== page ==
I reviewed some music I really liked in 2016. I also reviewed music I hated.
What I realize now -- though I did not then -- is that a lot of the hated music came from rich kids goofing off because they could. ("Kids" may be used kind of loosely.)
There were two things that helped me realize it. One was reading about Mumford & Sons, including discussions on their shockingly wealthy backgrounds, and how it allowed them to persevere until people started listening to them.
The other factor relates strongly to doing this retrospective, in that I have been going through and checking links for old bands.
I can't say quite when the change occurred, but there was a time when it was pretty common to buy a web domain just for your band, if you could. Not only does that require someone with some basic skills designing it, but there is expense in hosting the page as well.
A lot of those old band sites don't exist anymore. Sometimes the bands don't either, but sometimes they do. Instead of the old site, they are using a Facebook page (less commonly Instagram or Twitter) as the main point of information. There are often other sites for obtaining the music, like Soundcloud, Bandcamp, or Youtube, but some social media site will have taken the place of the original site.Some of the bigger bands -- that came out at times before free streaming and did well -- still do maintain the personal sites. I don't deny there are a lot of factors.
However, when you released an EP five years ago, and you haven't done anything since then, but you still pay for a home page? (Which often promises new music coming soon, or has new cute photos.) That indicates money to burn.
Then you see that they say Beverly Hills instead of Los Angeles, or notice other subtle indicators that this is not someone desperate for success.
I recognize the signs better now. I also think it makes sense.
I didn't know back in the day when I reviewed them and hated their music. I always tried to point out good things when I could, or advise who might like it, but they tended to be negative reviews.
It is probably not a coincidence, but this was the first section where in checking links I found someone who blocked me.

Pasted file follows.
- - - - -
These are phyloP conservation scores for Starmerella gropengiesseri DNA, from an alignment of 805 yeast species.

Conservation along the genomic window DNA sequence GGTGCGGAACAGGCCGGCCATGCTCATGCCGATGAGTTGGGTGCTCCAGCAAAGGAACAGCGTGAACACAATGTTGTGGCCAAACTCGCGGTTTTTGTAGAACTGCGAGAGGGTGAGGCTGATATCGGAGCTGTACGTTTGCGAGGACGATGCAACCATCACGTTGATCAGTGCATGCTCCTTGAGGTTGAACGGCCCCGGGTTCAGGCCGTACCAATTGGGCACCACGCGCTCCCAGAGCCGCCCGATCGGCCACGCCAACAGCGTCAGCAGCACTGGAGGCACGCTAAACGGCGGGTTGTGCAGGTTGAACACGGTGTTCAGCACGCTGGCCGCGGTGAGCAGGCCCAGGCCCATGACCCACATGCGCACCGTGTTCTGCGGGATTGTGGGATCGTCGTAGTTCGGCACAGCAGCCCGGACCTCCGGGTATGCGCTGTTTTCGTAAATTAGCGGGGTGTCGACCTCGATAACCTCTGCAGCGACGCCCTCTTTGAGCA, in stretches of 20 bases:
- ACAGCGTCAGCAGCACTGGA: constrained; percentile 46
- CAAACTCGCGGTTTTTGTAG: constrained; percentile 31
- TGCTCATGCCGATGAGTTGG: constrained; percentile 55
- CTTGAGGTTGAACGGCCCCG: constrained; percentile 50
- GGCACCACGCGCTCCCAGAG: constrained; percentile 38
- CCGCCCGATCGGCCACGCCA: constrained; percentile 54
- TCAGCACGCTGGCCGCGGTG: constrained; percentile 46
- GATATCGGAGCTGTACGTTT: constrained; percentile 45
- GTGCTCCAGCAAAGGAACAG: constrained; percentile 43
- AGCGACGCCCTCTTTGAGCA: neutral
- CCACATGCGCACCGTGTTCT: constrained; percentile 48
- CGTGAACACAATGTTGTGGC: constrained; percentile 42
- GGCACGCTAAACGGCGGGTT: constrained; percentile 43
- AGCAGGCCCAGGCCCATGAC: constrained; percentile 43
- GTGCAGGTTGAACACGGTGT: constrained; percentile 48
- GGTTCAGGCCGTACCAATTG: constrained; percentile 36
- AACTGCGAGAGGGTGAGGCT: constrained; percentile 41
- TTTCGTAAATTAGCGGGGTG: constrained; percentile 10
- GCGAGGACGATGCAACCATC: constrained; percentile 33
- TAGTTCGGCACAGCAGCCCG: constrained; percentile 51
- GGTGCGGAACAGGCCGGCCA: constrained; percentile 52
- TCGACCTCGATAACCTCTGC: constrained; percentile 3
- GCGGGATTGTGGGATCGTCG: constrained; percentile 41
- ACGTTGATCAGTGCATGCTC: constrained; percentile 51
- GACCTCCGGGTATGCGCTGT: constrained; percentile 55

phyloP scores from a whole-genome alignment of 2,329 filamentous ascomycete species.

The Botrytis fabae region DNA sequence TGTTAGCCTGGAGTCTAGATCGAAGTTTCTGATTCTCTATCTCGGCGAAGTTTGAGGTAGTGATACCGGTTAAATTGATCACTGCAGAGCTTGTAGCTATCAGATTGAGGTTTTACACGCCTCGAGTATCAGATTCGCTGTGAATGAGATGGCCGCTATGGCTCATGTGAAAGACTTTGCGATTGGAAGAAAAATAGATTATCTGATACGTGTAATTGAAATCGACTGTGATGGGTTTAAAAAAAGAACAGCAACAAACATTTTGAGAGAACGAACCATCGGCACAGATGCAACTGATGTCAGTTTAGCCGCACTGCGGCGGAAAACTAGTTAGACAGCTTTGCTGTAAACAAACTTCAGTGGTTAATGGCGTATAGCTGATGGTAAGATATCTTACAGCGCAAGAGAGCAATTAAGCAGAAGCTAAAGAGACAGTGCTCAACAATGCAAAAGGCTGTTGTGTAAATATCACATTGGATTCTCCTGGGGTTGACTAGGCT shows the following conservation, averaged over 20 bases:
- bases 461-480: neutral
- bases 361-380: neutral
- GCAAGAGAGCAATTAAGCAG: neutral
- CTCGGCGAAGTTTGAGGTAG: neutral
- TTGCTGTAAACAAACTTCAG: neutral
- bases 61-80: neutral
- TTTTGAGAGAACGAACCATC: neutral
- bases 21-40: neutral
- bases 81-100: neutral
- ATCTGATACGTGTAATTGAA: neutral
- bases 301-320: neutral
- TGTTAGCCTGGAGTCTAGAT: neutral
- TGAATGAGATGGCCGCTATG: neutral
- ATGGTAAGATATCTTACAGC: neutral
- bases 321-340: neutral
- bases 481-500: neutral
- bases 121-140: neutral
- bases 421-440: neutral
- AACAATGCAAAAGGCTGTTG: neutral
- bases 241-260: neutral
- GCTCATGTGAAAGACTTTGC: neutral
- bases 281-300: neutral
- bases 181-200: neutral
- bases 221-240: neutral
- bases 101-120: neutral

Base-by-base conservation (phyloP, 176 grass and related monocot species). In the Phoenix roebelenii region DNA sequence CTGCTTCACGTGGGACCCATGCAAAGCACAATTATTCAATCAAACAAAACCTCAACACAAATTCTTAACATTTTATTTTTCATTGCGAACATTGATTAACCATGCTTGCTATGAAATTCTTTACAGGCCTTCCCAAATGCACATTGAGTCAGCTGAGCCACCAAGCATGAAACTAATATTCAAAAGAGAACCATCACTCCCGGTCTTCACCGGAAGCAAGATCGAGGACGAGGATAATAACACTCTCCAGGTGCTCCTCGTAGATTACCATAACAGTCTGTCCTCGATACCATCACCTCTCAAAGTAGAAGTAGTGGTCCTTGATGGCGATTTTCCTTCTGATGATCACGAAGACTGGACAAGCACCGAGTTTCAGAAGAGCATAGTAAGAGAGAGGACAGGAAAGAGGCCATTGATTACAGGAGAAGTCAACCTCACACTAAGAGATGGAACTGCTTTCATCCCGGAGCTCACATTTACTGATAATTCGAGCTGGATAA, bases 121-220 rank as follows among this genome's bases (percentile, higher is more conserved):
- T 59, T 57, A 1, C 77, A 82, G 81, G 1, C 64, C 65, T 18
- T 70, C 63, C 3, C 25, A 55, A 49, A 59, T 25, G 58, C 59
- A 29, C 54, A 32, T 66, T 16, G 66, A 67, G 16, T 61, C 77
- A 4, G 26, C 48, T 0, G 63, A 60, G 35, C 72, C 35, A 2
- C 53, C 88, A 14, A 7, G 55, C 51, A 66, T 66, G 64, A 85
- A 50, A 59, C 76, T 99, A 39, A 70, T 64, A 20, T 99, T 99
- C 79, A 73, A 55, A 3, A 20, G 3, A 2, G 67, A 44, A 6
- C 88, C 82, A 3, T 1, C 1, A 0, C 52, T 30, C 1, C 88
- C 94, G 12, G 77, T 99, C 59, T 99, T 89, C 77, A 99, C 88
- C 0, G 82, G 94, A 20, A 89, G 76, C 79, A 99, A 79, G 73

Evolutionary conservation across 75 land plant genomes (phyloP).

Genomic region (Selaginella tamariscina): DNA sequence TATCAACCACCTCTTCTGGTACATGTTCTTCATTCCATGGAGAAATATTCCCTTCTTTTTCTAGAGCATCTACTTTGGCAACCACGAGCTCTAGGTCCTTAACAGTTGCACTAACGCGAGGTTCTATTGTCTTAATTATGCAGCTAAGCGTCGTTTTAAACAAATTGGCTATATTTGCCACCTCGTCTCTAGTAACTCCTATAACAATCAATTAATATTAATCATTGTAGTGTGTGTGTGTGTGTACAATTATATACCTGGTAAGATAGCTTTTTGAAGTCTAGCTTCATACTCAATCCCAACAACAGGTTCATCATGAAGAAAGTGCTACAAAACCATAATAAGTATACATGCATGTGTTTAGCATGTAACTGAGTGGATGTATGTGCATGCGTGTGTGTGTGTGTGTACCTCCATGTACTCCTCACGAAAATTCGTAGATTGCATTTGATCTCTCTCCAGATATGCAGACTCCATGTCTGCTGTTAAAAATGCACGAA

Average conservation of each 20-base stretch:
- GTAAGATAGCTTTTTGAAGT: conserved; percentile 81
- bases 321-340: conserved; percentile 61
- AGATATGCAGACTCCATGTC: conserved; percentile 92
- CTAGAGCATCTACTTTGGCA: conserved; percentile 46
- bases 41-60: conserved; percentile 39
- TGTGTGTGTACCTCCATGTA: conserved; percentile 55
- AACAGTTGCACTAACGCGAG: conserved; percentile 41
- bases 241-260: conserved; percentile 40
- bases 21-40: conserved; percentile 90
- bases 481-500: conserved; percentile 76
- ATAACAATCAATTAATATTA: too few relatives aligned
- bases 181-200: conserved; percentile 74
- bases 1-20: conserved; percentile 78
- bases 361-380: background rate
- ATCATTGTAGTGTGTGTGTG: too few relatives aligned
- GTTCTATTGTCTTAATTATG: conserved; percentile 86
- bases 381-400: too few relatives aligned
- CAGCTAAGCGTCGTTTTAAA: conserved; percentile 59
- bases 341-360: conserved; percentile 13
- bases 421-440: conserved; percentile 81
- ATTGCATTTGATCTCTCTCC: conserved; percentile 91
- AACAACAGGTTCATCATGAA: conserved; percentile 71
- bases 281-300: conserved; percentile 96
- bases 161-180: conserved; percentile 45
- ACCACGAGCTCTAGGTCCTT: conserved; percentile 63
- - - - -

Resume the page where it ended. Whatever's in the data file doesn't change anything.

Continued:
That was a sad case, actually. She came across as so tortured in the time where I was just following her, before I got to the review, and then there was no emotional depth. You're not tortured; you're self-pitying and bored. This might mean that when you were looking into trying an activity that appropriates the Sun Dance ceremony of the Plains Indians, that you are really just sensation seeking.
(I am sorry your father was a jerk, but understand that a lot of other people have that same problem.)
I also recently realized that with someone from the first 100 -- who is a great musician but that I just can't like -- it's because he is not really a kind person. He has suffered and I feel compassion for that, and he has depth, but he is also kind of a jerk.
This is not saying that jerks can't make good music; lots of examples disprove that.
I am also not saying that rich people can't make good music, though fewer examples come to mind.
I do feel comfortable saying that coming from wealth makes it much easier to be shallow and superficial. It makes it much easier to be satisfied with middling efforts instead of really digging deep. That would be an obstacle to making great music.
That makes it more chilling how hard it is getting for anyone who is not already wealthy to pursue the arts.
I should probably go back and re-read Scott Timberg's Culture Crash: The Killing of the Creative Class, but I did just read this essay in Sarah Kendzior's Flyover Country that you can read here:
For now, let me once again plug universal health care and basic income, for so many reasons.
But the songs for the week don't include anyone I hated. That was the most obvious theme for the blog, but it wasn't the whole story of the year, for which I am grateful
Blinking Underdogs -- For a week in which I was writing about Star Wars stuff, I reviewed Oscar Isaac's old ska band, which takes some digging. Because some of the files are hard to get at, I almost didn't include them, but someone posted a performance clip, therefore I had to. It appears he was in yet another band as well. I suspect I will check that out.
Heroes Like Villains -- I am anticipating this being a beautiful Saturday, and that goes with this sweet video from a pretty sweet band.
by Faded Paper Figures -- Also a good video for a sunny day, this had a sweet sound and is the song I remembered most from this band, though they have a lot to check out.
“Breathe Me In”
by Consider Me Dead -- This one got stuck in my head back in the day. I think it holds up.
by Sighs -- Usually I pick songs that I still remembered years later. I had kind of forgotten this one, and it was a pleasant surprise. That is why mentioning specific songs in the reviews is helpful.
Bird” by Scott Barkan -- Scott Barkan comes off as such a curmudgeon, and I am fond of him for that. My favorite song of his is "Crank Radio", but this is a pretty close second.
by Dear Boy -- This one had to be last because I associate it more with a group of songs in 401 - 500. It was a song that I loved instantly, and still do.